I'd actually not seen this photo or heard of her before. I guess I'm a bit out of the pop culture loop. Regardless, my first thought was: "Hey, there's a naked woman on sallymandy's blog! And she's hot! I wonder what this post is about?" I'm shocked to read that some people are saying this kind of imagery encourages obesity. I mean, does it also encourage pregnancy and childbirth? Because I'm pretty sure that a lot of bellies look like that after babies have lived inside them. Heck, I consider myself to be fairly slender, but my pooch sags like that when I sit down, and you know what? I like it that way!

Thanks for drawing this to our attention, SM.

Veronica Wald said...

This woman is so far from obese I am stunned anyone would even suggest it. True, she might benefit from a tummy tuck (unless it's a baby-leftover that will eventually mostly resolve itself) because as she ages, it will become more prominent and bothersome (believe me, been there, and am there right now).

This photo promotes (or blesses) obesity?? So looking like a strung-out anorexic (as some models may well be, though I do know sometimes the look is promoted through make-up and lighting) is a better ideal for us?

Ms. Lucy said...

I think she's absolutely gorgeous! What a truly honest body. Your post captured my attention immediately for more than just this model posing. Was more her radiance and my eyes adjusting to something that is never the norm in the magazine world that caught my attention. Her face, her smile, her skin, and body language radiates naturality and feel-good about self. I love this photo- Thanks:)

Gal Friday said...

I had seen this photo on the web, maybe last week and thought at the time it was a sad thing that it has prompted such an outcry. What on earth for? She doesn't look in the least overweight or unhealthy, and most of us women(or men?) would likely have some jiggle in the same place, whatever our size.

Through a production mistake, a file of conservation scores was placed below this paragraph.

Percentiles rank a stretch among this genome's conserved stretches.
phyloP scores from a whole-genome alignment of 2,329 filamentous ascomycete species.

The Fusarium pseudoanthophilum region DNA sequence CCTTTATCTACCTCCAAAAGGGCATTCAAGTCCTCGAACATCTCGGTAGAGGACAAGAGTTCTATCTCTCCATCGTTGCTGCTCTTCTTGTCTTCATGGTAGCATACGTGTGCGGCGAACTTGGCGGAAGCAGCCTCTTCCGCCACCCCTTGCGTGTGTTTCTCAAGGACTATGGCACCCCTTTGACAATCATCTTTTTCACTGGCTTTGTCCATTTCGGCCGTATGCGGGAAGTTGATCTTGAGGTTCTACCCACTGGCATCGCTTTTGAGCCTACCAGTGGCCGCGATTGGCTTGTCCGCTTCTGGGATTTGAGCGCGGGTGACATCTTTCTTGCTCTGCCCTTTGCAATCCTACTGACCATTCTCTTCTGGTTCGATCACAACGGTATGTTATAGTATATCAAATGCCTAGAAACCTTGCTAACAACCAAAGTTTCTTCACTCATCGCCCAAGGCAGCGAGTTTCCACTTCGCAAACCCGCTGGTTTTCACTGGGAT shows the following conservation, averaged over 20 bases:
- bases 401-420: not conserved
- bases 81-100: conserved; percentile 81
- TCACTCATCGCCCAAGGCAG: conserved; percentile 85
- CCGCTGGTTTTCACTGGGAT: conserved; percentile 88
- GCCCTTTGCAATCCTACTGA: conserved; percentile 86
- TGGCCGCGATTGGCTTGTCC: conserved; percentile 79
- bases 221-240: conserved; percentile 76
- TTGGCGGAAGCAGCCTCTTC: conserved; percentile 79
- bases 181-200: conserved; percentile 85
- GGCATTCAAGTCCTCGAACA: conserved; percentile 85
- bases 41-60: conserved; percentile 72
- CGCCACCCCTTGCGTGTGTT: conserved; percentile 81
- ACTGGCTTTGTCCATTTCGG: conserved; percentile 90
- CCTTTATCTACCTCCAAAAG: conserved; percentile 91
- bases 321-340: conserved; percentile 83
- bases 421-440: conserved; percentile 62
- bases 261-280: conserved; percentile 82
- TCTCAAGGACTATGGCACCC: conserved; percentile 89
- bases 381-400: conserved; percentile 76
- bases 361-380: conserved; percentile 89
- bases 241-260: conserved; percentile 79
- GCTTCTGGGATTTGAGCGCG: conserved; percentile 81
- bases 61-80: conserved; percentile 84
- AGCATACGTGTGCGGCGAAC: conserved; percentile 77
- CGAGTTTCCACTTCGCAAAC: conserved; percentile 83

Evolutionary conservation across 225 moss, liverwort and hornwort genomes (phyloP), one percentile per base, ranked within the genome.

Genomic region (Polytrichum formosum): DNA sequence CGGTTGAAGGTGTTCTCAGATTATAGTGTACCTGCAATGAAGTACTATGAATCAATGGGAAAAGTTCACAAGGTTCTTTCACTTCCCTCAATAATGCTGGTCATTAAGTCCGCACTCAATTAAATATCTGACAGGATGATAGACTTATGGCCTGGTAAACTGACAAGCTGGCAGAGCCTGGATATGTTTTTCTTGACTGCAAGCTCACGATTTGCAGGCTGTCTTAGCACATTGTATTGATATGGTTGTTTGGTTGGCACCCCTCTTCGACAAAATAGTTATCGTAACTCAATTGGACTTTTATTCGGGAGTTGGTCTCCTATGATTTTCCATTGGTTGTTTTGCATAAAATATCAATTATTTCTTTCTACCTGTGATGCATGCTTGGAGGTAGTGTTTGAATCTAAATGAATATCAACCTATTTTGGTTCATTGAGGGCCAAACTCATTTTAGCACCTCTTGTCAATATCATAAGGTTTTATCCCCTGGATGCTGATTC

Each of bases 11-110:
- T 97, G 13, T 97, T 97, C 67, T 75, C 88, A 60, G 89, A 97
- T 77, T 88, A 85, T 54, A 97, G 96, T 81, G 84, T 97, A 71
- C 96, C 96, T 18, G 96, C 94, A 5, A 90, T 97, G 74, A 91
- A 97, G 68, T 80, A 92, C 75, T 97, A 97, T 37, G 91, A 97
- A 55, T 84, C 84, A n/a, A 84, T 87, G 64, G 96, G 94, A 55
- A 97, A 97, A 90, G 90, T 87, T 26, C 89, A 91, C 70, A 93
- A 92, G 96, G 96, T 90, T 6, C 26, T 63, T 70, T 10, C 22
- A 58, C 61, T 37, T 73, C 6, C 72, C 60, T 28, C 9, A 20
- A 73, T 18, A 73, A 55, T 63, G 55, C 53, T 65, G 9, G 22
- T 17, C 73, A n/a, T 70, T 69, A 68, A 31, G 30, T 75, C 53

I think we are forgetting what real people, even absolutely beautiful people, look like in real life because of the media's use of airbrushing and photoshopping or else demanding that models/actresses starve themselves for the camera.
I think Lizzie Miller ought to be on the cover of the next Glamour mag issue.

Doreen said...

I would say most women have a tummy, especially after children. As a whole we are too hung up on the outside......... It is the heart and mind that matters.

I have not seen the photo until now. She is gutsy!! I am so proud of her.

notSupermum said...

Gorgeous photo, gorgeous post. Thank you Sallymandy!

Cheryl said...

She's beautiful! When I was an art student, we had models of all types, including a few model perfect types. But it was always the so called less than perfect models, the ones with lots of curves, creases and body fat that we got excited about. The other ones, one guy, who in hindsight I should have dated, were boring.

Fat, frumpy and fifty... said...

OMGosh I just realised we've posted same posts a day apart!
Isnt she lovely!!

Pamela Terry and Edward said...

She is tall, not fat. I mean, really!

The Clever Pup said...

You can't win can you? Super thin models are blamed for anorexia - this picture for obesity?!?

While North America is struggling with an obesity problem, Lizzie is promoting a healthy attitude.

sallymandy said...

Thanks, everyone. I think we all agree on this--Lizzie isn't anywhere near overweight, and it's the fashion industry that's off its rocker.

I recently read that in the American fashion industry, if you are over a size 4 you're considered plus size. It's truly disgusting and amazing, and if I were younger and more hysterical I'd be up in arms about the impact of this on my daughter. Fortunately I do believe I have as much influence on her as anything.

Yesterday, in her health class she was studying what the media are and how they influence young minds. Bravo, teachers.

But also, I want to thank my readers for commenting in this photo and post because the last few days have made me examine my own deep seated continuing issues with body image. I don't think I'm overblown or obsessive, but face it...I'm an American woman who grew up with this garbage. I now have even more ammunition against the negative messages I internalized for decades.

♥♥♥Sallymandy